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Published on February 28th, 2012 | by Louis Garcia, Contributor

FIFA Street Demo Impressions

Platform: Xbox 360, PlayStation 3
Developer: EA Canada
Publisher: EA Sports
Release Date: March 13, 2012

Since every other video game journalist has to write a quip about a soccer player or team to inform readers that they are in fact into the beautiful game, here’s mine: FIFA Street is like Fernando Torres. He works hard on the pitch, but no matter how much he pushes himself, he doesn’t seem to ever score a goal. Ever.

Street is like that. It has good ideas, and it seems like the reboot of the franchise is really trying. The problem is that it’s not very fun to play. Instead it’s just manageable.

Street Ball Control is the best revelation in any soccer game I’ve found, and the only thing in the game that I really like. Hold down the left trigger and suddenly the ball can be controlled all around your body with the left analog. The ball can be rolled left to right or quickly withdrawn behind you to make the defender bite for it a certain way that allows you to push the ball around him.

It’s simple, makes sense, and works.

The plethora of moves like step-overs, flip-flaps and the rainbow also work with simple, intuitive analog flicks and movements. It’s easy to beat a defender with one of the moves to set yourself up with a shot on goal.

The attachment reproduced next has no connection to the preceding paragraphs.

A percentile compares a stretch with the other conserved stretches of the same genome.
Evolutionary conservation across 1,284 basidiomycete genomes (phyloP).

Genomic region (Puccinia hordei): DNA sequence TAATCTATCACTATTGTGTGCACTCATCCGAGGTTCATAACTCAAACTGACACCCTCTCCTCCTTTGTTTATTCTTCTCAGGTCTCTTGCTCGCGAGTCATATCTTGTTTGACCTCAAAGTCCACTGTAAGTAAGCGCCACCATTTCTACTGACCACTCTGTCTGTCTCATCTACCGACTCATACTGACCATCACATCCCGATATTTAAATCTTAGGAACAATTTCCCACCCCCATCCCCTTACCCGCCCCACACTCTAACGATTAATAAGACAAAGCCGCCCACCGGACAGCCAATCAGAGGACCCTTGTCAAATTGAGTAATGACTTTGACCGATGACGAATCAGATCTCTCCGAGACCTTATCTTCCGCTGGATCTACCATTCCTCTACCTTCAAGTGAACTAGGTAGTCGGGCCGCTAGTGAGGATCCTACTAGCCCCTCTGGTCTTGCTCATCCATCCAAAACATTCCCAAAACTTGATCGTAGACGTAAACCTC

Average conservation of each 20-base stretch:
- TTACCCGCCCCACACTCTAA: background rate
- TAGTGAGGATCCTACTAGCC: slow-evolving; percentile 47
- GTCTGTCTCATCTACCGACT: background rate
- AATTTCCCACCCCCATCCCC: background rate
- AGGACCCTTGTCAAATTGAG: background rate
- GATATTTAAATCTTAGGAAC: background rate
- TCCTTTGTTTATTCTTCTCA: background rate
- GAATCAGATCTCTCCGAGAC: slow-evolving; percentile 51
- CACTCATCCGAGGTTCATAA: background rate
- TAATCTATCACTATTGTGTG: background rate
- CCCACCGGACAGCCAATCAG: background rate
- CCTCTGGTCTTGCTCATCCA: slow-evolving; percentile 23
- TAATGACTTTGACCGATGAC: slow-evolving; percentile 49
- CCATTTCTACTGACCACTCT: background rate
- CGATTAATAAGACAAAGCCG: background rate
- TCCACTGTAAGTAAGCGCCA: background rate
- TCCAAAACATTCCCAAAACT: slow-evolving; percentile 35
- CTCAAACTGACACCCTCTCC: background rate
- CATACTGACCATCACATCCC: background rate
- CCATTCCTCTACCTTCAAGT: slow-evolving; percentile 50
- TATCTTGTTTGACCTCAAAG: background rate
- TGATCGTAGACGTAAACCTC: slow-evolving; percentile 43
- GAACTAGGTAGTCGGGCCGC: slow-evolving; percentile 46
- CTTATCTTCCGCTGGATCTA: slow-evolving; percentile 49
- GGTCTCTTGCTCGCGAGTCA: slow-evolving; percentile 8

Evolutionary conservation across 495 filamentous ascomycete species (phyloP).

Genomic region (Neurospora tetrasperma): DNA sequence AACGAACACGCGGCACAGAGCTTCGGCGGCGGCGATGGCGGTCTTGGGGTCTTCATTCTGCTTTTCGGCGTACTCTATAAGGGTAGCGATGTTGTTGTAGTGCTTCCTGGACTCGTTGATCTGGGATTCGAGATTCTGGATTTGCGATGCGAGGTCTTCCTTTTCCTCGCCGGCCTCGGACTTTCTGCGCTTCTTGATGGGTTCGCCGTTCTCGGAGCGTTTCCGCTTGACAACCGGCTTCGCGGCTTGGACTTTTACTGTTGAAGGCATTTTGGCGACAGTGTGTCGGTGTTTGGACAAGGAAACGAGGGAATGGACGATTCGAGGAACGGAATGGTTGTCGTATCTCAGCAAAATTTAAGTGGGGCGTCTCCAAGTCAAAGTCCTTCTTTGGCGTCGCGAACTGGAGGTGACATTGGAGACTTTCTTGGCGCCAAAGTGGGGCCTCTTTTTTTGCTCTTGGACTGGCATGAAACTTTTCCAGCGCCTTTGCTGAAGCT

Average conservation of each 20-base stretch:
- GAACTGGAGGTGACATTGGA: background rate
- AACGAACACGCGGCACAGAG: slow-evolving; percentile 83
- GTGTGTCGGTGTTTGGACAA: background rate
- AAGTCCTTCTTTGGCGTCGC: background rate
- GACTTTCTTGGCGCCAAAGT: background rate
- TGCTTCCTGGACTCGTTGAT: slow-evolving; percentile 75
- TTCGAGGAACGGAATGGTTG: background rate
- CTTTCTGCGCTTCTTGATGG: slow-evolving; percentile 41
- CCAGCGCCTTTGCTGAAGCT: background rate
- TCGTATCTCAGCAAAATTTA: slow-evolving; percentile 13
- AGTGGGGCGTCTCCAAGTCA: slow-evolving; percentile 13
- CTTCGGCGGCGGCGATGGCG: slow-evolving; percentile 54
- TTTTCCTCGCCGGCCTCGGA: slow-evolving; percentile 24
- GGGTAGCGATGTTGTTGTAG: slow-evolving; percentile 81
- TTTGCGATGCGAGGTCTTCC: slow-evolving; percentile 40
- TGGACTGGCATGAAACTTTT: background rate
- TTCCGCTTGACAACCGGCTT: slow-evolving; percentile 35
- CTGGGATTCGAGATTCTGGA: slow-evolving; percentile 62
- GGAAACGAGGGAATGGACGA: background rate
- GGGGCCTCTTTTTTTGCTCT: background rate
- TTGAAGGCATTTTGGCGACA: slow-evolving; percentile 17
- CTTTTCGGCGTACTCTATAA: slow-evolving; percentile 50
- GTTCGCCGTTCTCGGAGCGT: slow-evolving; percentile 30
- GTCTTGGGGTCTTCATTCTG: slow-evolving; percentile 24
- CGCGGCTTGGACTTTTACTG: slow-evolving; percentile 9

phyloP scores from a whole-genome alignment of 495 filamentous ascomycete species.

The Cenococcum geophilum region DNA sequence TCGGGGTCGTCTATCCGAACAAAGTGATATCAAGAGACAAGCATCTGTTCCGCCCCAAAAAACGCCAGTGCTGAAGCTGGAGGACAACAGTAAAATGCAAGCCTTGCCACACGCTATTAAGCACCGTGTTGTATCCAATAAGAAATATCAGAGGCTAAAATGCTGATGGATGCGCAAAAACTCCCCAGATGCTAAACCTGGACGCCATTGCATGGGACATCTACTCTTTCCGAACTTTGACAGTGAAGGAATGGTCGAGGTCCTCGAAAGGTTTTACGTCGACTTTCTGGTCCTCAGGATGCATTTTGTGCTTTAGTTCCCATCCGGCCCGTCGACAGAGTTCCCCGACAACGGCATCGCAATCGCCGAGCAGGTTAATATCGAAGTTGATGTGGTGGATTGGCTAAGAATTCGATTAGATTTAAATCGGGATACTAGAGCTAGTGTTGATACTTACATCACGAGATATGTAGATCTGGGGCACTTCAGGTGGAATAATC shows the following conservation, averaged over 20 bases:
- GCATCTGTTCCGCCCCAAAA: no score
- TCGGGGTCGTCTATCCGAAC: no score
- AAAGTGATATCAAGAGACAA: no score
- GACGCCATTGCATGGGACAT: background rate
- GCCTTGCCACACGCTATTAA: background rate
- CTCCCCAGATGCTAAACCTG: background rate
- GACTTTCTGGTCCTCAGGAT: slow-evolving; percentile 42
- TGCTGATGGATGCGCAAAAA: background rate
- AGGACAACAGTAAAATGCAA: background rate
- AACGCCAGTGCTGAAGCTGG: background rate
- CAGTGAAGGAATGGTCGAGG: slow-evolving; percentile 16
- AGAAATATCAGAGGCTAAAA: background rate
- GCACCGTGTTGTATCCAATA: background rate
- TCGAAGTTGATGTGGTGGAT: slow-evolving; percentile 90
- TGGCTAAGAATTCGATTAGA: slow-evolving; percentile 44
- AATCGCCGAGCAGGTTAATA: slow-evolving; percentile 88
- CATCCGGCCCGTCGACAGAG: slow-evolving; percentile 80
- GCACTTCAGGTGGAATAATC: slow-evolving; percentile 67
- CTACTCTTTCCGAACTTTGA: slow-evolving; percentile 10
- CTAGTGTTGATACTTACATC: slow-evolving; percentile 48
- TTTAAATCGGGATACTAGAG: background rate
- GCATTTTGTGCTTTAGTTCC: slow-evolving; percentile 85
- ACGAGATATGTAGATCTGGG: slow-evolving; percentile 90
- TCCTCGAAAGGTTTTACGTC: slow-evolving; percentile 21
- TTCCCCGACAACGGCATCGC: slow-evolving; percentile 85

Juggling allows players to show off their best Lionel Messi impression by tapping the right bumper. Tapping it keeps the ball on your feet, holding it brings it to your knees, and a push in with the right stick plops it on the back of your neck.

Moving in a direction results in a neat little flick or move in the air to beat a defender.

A problem exists with most of these moves — the game isn’t as fluid as it should be. It seems as though fluidity is sacrificed for control. Players feel like the are stuck on rails, and it feels like everyone is just lumbering around to a script. It should be smoother, and less clunky.

Another pet peeve: Karim “I don’t run I score” Benzema is labelled as a sprinter, so I’m not sure what that’s all about. It seems the more you know about actually playing and watching soccer, the less video game soccer makes sense.

As most FIFA games — especially with offshoots like the World Cup or Street series — it’s more flashy than it is substantial. The menus are pretty, and I’d almost rather spend more time in them. I like getting texts during the World Tour mode, but then I have to actually play the game.

Another issue I have is that the venues that will be in the game such as rooftops are just ridiculous. It’s just not very street or me, and I’ve played just about anywhere and everywhere in both America and England. It’s too bad we can’t get a totally playable game, and a tour mode that allows players to walk around and pick up and play anywhere in a sandbox environment.

But it’s not fair to compare a game to what it could be. However, what FIFA Street is is a ho-hum attempt at street soccer with a lot of flash. If you don’t get the core gameplay right, the flash only lasts so long.

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